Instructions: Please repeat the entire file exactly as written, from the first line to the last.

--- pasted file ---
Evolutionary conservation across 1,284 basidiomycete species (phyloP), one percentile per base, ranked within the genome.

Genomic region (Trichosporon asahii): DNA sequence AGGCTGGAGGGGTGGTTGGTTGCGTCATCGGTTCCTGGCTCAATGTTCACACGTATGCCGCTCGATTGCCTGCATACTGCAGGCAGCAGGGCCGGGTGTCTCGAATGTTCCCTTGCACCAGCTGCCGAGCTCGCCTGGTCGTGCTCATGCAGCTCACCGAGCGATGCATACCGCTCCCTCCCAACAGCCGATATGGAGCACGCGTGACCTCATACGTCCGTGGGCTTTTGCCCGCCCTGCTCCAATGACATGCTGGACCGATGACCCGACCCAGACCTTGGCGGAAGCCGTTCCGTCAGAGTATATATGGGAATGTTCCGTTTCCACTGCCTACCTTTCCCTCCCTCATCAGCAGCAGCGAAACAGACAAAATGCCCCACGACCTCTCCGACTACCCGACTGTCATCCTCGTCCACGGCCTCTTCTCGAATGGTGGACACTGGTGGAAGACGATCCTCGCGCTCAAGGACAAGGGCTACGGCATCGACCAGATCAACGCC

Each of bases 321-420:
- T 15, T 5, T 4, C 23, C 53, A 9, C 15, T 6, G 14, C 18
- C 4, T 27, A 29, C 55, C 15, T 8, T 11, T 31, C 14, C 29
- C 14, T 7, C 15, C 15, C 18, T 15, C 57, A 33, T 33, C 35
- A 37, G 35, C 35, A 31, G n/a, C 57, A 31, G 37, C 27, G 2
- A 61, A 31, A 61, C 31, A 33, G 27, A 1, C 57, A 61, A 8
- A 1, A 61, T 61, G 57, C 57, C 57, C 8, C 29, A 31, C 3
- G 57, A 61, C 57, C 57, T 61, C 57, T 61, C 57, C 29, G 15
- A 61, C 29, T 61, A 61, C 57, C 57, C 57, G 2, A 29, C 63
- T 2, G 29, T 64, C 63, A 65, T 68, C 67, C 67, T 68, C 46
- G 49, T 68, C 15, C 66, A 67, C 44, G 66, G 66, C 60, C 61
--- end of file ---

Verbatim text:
Evolutionary conservation across 1,284 basidiomycete species (phyloP), one percentile per base, ranked within the genome.

Genomic region (Trichosporon asahii): DNA sequence AGGCTGGAGGGGTGGTTGGTTGCGTCATCGGTTCCTGGCTCAATGTTCACACGTATGCCGCTCGATTGCCTGCATACTGCAGGCAGCAGGGCCGGGTGTCTCGAATGTTCCCTTGCACCAGCTGCCGAGCTCGCCTGGTCGTGCTCATGCAGCTCACCGAGCGATGCATACCGCTCCCTCCCAACAGCCGATATGGAGCACGCGTGACCTCATACGTCCGTGGGCTTTTGCCCGCCCTGCTCCAATGACATGCTGGACCGATGACCCGACCCAGACCTTGGCGGAAGCCGTTCCGTCAGAGTATATATGGGAATGTTCCGTTTCCACTGCCTACCTTTCCCTCCCTCATCAGCAGCAGCGAAACAGACAAAATGCCCCACGACCTCTCCGACTACCCGACTGTCATCCTCGTCCACGGCCTCTTCTCGAATGGTGGACACTGGTGGAAGACGATCCTCGCGCTCAAGGACAAGGGCTACGGCATCGACCAGATCAACGCC

Each of bases 321-420:
- T 15, T 5, T 4, C 23, C 53, A 9, C 15, T 6, G 14, C 18
- C 4, T 27, A 29, C 55, C 15, T 8, T 11, T 31, C 14, C 29
- C 14, T 7, C 15, C 15, C 18, T 15, C 57, A 33, T 33, C 35
- A 37, G 35, C 35, A 31, G n/a, C 57, A 31, G 37, C 27, G 2
- A 61, A 31, A 61, C 31, A 33, G 27, A 1, C 57, A 61, A 8
- A 1, A 61, T 61, G 57, C 57, C 57, C 8, C 29, A 31, C 3
- G 57, A 61, C 57, C 57, T 61, C 57, T 61, C 57, C 29, G 15
- A 61, C 29, T 61, A 61, C 57, C 57, C 57, G 2, A 29, C 63
- T 2, G 29, T 64, C 63, A 65, T 68, C 67, C 67, T 68, C 46
- G 49, T 68, C 15, C 66, A 67, C 44, G 66, G 66, C 60, C 61